The Eastern District of Virginia’s former U.S. attorney, who once led the high-profile probes into Virginia Gov. Bob McDonnell and the WikiLeaks organization, will join an international law firm known for its white-collar criminal defense work, the firm announced Thursday.
Neil MacBride, who left the high-profile U.S. attorney’s post in September, will join the firm of Davis Polk & Wardwell as a partner in its D.C. office, the firm said in a news release. MacBride, 48, a graduate of Houghton College in New York and the University of Virginia law school, had worked as the U.S. attorney in the Eastern District of Virginia since 2009, successfully prosecuting several terrorism suspects and winning notable convictions against 26 Somali pirates.
In an interview, MacBride said he was attracted to the firm’s “team orientation” and practice of paying partners the same amount based on when they are hired and not on the business they bring in. He said the firms’ other high-profile hires — among them former chairman of the Federal Trade Commission Jon Leibowitz — and expanding presence in D.C. also played into his decision.
“They’ve really planted the flag in the nation’s capital,” MacBride said.
MacBride had not said publicly what he wanted to do after departing from the U.S. attorney’s office, and his new job was first reported by the New York Times. The Times reported that his salary is expected to jump into the millions, far above the $155,000 annual paycheck he collected as U.S. attorney. MacBride declined to comment on his compensation.
MacBride said he will focus on government investigations and white-collar criminal defense work at the firm — areas not unfamiliar to him as U.S. attorney or in previous jobs. Before being appointed U.S. attorney, MacBride worked as an assistant U.S. attorney in the District and as an associate deputy attorney general at the Justice Department. He also worked as then-Sen. Joe Biden’s chief counsel when Biden was chairman of the Senate Judiciary subcommittee on crime and drugs.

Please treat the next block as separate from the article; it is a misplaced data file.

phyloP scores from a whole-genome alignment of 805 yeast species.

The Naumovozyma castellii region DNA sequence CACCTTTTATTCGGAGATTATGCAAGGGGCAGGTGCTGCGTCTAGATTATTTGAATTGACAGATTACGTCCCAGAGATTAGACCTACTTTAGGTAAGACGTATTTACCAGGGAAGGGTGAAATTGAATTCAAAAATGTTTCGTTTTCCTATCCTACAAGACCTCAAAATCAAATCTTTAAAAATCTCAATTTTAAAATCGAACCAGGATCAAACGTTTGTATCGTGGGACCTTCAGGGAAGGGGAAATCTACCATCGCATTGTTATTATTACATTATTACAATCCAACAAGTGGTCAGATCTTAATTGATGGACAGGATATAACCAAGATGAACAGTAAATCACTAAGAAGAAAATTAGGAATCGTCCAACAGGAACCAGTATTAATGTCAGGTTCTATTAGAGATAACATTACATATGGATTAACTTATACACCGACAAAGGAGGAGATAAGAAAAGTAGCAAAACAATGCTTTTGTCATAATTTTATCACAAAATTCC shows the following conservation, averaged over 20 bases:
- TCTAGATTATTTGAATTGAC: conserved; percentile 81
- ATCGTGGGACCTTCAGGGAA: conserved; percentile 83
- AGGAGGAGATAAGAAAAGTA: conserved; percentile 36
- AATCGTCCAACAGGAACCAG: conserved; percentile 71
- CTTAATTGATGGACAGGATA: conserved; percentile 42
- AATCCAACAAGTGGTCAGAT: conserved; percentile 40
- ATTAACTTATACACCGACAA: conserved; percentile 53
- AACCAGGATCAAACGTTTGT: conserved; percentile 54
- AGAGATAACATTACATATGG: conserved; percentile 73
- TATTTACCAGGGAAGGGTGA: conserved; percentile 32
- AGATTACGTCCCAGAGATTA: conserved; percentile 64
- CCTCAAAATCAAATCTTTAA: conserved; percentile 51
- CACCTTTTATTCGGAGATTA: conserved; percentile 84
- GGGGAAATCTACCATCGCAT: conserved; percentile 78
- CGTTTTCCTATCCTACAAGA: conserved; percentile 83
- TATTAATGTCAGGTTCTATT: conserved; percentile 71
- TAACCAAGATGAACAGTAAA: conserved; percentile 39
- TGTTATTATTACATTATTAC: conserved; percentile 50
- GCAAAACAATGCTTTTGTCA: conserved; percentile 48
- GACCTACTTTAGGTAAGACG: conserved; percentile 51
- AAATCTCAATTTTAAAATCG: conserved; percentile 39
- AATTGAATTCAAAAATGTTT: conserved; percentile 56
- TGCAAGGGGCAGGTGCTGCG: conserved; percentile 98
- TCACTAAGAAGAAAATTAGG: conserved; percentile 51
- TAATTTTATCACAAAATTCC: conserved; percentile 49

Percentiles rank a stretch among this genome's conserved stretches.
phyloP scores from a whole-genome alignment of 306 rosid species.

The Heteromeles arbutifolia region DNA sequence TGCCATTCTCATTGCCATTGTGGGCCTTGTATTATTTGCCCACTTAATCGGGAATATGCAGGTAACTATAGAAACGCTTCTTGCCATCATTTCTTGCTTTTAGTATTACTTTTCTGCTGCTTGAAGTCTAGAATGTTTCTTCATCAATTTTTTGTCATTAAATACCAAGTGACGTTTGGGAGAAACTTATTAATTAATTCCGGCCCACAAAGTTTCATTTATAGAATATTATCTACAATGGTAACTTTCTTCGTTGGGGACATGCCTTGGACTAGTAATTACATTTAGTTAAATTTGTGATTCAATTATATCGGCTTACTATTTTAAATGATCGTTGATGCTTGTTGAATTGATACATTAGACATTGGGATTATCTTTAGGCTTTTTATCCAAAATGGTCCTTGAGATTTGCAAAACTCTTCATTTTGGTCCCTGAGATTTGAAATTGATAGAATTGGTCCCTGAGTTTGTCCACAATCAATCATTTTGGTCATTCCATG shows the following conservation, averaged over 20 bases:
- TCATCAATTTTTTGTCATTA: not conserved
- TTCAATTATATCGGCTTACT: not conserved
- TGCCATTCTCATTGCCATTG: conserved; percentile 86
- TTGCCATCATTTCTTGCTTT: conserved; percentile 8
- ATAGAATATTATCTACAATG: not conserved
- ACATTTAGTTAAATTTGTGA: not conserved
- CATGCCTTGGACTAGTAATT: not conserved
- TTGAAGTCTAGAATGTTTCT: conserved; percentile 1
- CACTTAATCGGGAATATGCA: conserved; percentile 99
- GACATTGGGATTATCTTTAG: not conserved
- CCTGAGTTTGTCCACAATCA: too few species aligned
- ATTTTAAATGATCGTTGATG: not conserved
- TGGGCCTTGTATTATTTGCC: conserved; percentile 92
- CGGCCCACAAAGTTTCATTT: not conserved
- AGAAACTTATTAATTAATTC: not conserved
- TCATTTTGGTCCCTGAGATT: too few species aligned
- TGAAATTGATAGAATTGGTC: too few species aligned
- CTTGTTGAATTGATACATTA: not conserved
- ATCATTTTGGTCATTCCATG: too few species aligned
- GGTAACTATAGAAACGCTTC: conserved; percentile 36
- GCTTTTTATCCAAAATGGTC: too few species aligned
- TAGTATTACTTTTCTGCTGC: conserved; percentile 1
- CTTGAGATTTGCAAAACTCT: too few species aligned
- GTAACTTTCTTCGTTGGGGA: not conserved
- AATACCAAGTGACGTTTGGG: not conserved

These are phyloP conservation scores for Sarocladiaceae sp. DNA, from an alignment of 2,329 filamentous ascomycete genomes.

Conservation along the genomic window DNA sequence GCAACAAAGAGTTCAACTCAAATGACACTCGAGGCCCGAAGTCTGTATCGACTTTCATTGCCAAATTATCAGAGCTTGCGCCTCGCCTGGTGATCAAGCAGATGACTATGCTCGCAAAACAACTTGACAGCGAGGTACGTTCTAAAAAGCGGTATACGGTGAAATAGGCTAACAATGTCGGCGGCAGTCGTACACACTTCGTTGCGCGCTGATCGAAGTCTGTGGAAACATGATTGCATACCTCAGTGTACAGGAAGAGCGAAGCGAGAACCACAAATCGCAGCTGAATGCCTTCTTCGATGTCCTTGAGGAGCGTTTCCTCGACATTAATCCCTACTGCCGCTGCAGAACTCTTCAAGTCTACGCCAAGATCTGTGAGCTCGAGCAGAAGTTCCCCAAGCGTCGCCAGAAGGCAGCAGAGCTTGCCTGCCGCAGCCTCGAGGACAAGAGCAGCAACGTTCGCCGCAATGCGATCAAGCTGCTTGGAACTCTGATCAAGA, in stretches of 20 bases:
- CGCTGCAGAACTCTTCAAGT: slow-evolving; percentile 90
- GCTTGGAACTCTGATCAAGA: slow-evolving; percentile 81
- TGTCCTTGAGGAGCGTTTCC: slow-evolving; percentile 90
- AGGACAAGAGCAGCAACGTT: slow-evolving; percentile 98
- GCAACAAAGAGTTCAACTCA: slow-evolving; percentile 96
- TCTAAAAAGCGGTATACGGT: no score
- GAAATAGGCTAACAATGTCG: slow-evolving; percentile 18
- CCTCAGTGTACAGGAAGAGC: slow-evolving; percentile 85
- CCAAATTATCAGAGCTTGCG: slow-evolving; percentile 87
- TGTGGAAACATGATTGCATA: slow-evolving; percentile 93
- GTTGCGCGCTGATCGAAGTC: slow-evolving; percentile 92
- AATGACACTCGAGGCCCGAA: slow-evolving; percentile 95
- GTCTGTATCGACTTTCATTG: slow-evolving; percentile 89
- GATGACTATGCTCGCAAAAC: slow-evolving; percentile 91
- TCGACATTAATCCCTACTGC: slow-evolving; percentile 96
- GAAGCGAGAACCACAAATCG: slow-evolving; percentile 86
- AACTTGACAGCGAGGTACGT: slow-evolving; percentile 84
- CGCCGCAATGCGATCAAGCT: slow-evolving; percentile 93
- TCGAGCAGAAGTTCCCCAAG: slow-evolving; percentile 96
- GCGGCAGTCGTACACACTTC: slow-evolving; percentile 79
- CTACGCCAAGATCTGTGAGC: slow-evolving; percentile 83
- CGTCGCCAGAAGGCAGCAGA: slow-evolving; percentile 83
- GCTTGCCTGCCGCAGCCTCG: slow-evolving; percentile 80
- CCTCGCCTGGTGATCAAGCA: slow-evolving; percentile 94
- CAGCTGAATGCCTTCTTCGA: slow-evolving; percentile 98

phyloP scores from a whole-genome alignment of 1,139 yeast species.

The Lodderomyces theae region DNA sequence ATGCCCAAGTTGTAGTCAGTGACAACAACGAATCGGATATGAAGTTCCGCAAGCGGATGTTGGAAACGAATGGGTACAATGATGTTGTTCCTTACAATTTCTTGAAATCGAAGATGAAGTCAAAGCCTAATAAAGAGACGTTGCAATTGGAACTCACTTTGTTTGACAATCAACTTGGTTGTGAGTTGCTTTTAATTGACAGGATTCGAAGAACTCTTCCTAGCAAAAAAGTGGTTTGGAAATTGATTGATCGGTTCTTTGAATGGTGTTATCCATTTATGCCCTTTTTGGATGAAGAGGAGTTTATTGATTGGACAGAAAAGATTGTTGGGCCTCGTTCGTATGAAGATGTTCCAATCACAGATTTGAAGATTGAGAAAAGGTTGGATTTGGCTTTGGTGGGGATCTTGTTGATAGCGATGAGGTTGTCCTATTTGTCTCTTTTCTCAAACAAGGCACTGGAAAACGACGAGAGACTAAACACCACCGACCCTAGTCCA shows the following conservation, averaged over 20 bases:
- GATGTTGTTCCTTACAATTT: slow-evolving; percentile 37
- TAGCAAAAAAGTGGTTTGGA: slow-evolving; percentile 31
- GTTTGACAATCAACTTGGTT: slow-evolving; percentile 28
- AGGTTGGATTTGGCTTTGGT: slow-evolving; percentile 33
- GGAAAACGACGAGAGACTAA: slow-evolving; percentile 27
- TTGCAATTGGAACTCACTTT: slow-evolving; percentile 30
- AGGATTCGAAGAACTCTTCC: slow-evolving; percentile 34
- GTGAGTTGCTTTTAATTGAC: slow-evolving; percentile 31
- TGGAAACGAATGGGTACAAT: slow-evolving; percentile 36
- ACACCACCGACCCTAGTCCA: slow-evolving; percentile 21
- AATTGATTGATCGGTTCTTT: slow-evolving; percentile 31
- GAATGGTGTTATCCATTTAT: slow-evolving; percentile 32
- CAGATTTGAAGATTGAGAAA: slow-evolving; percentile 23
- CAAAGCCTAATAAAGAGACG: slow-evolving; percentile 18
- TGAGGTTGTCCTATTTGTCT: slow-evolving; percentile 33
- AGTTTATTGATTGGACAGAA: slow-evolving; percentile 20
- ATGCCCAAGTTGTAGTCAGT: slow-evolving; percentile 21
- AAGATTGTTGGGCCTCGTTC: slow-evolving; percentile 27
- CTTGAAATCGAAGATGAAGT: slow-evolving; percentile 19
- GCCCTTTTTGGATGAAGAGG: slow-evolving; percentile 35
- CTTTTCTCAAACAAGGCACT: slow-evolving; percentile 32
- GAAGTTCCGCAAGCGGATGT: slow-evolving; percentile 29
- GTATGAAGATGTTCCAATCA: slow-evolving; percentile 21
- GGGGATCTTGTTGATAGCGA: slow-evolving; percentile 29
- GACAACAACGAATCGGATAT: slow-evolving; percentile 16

Dana J. Boente, a longtime Justice Department lawyer, has been serving as acting U.S. attorney for the Eastern District of Virginia since shortly after MacBride’s departure, but who will fill the role permanently has yet to be decided. Potential candidates were asked last month to submit an application to Virginia’s senators by Nov. 8, and the senators’ offices said they would consider those applications in recommending someone for the job to the president. The senators’ offices declined to release a list of the applicants.
MacBride said he will officially begin at Davis Polk in March or April. In the meantime, he said that he is excited to travel, read and “catch up on five years’ worth of sleep.”